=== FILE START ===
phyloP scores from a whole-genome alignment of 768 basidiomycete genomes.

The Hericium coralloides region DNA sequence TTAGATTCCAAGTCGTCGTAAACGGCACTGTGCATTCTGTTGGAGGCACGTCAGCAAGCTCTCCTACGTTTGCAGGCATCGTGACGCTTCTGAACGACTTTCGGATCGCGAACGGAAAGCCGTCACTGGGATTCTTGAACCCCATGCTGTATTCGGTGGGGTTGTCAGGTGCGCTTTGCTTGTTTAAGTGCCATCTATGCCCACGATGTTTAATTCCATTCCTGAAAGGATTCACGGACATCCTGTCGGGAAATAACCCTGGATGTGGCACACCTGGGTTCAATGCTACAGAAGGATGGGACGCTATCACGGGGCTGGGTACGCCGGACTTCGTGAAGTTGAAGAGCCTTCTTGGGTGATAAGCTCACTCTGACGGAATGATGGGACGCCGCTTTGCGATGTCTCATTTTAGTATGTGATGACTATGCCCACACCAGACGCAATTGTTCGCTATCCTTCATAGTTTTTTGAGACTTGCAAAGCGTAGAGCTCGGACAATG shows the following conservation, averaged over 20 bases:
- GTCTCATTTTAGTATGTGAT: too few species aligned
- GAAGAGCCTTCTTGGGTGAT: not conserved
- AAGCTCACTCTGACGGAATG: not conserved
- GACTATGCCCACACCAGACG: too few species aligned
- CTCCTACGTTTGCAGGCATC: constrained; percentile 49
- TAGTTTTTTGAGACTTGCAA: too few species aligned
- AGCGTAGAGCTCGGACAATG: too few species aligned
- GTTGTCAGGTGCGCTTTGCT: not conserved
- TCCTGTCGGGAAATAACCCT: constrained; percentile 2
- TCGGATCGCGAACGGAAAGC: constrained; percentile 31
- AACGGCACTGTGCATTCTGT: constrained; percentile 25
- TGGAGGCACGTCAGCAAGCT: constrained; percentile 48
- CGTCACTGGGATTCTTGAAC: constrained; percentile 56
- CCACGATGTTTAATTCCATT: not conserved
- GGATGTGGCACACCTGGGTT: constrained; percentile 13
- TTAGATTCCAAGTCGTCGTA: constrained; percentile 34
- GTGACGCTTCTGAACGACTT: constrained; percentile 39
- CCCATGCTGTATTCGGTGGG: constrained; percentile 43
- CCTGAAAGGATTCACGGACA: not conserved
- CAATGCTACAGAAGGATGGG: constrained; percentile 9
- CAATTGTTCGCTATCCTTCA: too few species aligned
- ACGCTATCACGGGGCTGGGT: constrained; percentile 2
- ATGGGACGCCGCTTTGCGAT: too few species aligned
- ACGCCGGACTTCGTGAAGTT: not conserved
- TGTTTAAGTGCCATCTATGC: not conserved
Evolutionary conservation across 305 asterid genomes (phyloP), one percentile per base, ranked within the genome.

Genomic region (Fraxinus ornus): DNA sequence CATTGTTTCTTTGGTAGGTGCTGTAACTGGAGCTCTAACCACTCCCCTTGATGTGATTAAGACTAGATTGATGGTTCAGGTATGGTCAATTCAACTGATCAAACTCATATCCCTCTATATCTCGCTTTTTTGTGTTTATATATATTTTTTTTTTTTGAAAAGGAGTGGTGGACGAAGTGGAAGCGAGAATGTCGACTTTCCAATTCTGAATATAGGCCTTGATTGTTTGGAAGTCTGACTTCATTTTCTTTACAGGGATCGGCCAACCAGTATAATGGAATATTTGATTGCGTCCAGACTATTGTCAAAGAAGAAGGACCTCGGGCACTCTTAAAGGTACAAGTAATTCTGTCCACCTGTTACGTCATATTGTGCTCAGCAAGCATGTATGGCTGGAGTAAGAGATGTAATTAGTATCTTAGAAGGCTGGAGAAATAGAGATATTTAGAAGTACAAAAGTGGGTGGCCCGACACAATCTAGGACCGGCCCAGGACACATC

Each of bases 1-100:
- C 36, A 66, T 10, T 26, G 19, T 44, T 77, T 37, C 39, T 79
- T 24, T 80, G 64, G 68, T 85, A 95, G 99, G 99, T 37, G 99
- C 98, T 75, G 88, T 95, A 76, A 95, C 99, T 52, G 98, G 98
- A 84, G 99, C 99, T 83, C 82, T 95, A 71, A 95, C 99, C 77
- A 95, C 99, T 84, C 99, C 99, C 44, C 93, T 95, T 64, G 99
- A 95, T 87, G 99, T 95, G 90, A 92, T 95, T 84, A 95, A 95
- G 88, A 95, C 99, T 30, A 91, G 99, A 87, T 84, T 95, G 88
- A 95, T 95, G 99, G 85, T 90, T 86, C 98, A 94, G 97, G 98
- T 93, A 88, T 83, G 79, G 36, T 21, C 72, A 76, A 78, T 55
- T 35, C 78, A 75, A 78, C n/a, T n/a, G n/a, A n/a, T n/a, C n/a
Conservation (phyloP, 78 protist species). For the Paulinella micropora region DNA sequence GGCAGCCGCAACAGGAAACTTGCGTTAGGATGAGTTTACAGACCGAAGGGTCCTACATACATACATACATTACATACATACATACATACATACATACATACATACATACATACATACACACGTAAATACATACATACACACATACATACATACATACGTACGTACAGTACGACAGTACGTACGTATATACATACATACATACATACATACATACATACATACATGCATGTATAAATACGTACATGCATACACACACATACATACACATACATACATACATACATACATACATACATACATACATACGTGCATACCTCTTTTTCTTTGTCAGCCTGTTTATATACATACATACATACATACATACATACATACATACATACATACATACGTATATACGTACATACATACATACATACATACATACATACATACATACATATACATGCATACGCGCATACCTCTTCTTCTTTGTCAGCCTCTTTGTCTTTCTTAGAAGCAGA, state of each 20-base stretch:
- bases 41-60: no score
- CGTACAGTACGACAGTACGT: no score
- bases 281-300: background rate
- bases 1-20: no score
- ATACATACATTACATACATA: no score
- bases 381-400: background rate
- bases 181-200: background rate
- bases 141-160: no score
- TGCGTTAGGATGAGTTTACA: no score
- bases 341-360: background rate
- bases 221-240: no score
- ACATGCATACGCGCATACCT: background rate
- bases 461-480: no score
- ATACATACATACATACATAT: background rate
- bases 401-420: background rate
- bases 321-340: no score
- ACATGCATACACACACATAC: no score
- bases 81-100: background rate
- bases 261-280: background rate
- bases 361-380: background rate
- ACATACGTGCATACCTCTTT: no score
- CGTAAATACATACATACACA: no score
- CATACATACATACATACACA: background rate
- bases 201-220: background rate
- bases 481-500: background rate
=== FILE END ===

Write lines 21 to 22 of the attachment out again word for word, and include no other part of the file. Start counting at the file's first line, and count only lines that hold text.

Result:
- CCTGAAAGGATTCACGGACA: not conserved
- CAATGCTACAGAAGGATGGG: constrained; percentile 9